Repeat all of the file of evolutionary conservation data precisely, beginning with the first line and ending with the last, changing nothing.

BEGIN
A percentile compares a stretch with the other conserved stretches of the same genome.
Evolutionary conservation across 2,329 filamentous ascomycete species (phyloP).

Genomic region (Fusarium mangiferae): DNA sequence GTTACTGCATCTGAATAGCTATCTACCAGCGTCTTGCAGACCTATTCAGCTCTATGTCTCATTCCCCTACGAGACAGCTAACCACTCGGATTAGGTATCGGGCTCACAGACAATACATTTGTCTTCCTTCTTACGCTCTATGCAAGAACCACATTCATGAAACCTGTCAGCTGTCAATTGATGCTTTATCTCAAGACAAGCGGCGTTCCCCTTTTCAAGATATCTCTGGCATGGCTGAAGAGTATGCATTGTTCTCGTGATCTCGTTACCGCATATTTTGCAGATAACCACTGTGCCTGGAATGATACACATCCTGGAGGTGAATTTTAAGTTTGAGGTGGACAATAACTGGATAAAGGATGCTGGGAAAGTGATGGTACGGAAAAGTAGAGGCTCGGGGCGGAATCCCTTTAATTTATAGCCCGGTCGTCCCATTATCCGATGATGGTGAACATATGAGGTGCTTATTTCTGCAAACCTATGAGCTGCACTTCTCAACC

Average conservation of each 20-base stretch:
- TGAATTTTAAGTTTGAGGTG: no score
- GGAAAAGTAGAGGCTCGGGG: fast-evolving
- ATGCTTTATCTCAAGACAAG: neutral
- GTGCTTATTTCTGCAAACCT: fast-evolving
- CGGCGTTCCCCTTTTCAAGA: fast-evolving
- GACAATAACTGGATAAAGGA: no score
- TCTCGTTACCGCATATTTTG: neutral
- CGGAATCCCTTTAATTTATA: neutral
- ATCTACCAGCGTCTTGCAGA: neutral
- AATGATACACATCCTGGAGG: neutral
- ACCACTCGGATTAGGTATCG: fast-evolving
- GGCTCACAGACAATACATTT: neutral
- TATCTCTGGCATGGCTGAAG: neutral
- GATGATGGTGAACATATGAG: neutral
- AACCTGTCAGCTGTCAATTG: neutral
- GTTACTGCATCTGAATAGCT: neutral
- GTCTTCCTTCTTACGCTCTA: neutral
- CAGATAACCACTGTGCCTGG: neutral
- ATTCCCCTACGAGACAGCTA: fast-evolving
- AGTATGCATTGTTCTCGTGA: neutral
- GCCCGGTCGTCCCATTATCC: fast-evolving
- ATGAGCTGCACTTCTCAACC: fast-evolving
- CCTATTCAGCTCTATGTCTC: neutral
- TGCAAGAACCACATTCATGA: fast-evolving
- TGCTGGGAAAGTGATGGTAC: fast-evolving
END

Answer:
A percentile compares a stretch with the other conserved stretches of the same genome.
Evolutionary conservation across 2,329 filamentous ascomycete species (phyloP).

Genomic region (Fusarium mangiferae): DNA sequence GTTACTGCATCTGAATAGCTATCTACCAGCGTCTTGCAGACCTATTCAGCTCTATGTCTCATTCCCCTACGAGACAGCTAACCACTCGGATTAGGTATCGGGCTCACAGACAATACATTTGTCTTCCTTCTTACGCTCTATGCAAGAACCACATTCATGAAACCTGTCAGCTGTCAATTGATGCTTTATCTCAAGACAAGCGGCGTTCCCCTTTTCAAGATATCTCTGGCATGGCTGAAGAGTATGCATTGTTCTCGTGATCTCGTTACCGCATATTTTGCAGATAACCACTGTGCCTGGAATGATACACATCCTGGAGGTGAATTTTAAGTTTGAGGTGGACAATAACTGGATAAAGGATGCTGGGAAAGTGATGGTACGGAAAAGTAGAGGCTCGGGGCGGAATCCCTTTAATTTATAGCCCGGTCGTCCCATTATCCGATGATGGTGAACATATGAGGTGCTTATTTCTGCAAACCTATGAGCTGCACTTCTCAACC

Average conservation of each 20-base stretch:
- TGAATTTTAAGTTTGAGGTG: no score
- GGAAAAGTAGAGGCTCGGGG: fast-evolving
- ATGCTTTATCTCAAGACAAG: neutral
- GTGCTTATTTCTGCAAACCT: fast-evolving
- CGGCGTTCCCCTTTTCAAGA: fast-evolving
- GACAATAACTGGATAAAGGA: no score
- TCTCGTTACCGCATATTTTG: neutral
- CGGAATCCCTTTAATTTATA: neutral
- ATCTACCAGCGTCTTGCAGA: neutral
- AATGATACACATCCTGGAGG: neutral
- ACCACTCGGATTAGGTATCG: fast-evolving
- GGCTCACAGACAATACATTT: neutral
- TATCTCTGGCATGGCTGAAG: neutral
- GATGATGGTGAACATATGAG: neutral
- AACCTGTCAGCTGTCAATTG: neutral
- GTTACTGCATCTGAATAGCT: neutral
- GTCTTCCTTCTTACGCTCTA: neutral
- CAGATAACCACTGTGCCTGG: neutral
- ATTCCCCTACGAGACAGCTA: fast-evolving
- AGTATGCATTGTTCTCGTGA: neutral
- GCCCGGTCGTCCCATTATCC: fast-evolving
- ATGAGCTGCACTTCTCAACC: fast-evolving
- CCTATTCAGCTCTATGTCTC: neutral
- TGCAAGAACCACATTCATGA: fast-evolving
- TGCTGGGAAAGTGATGGTAC: fast-evolving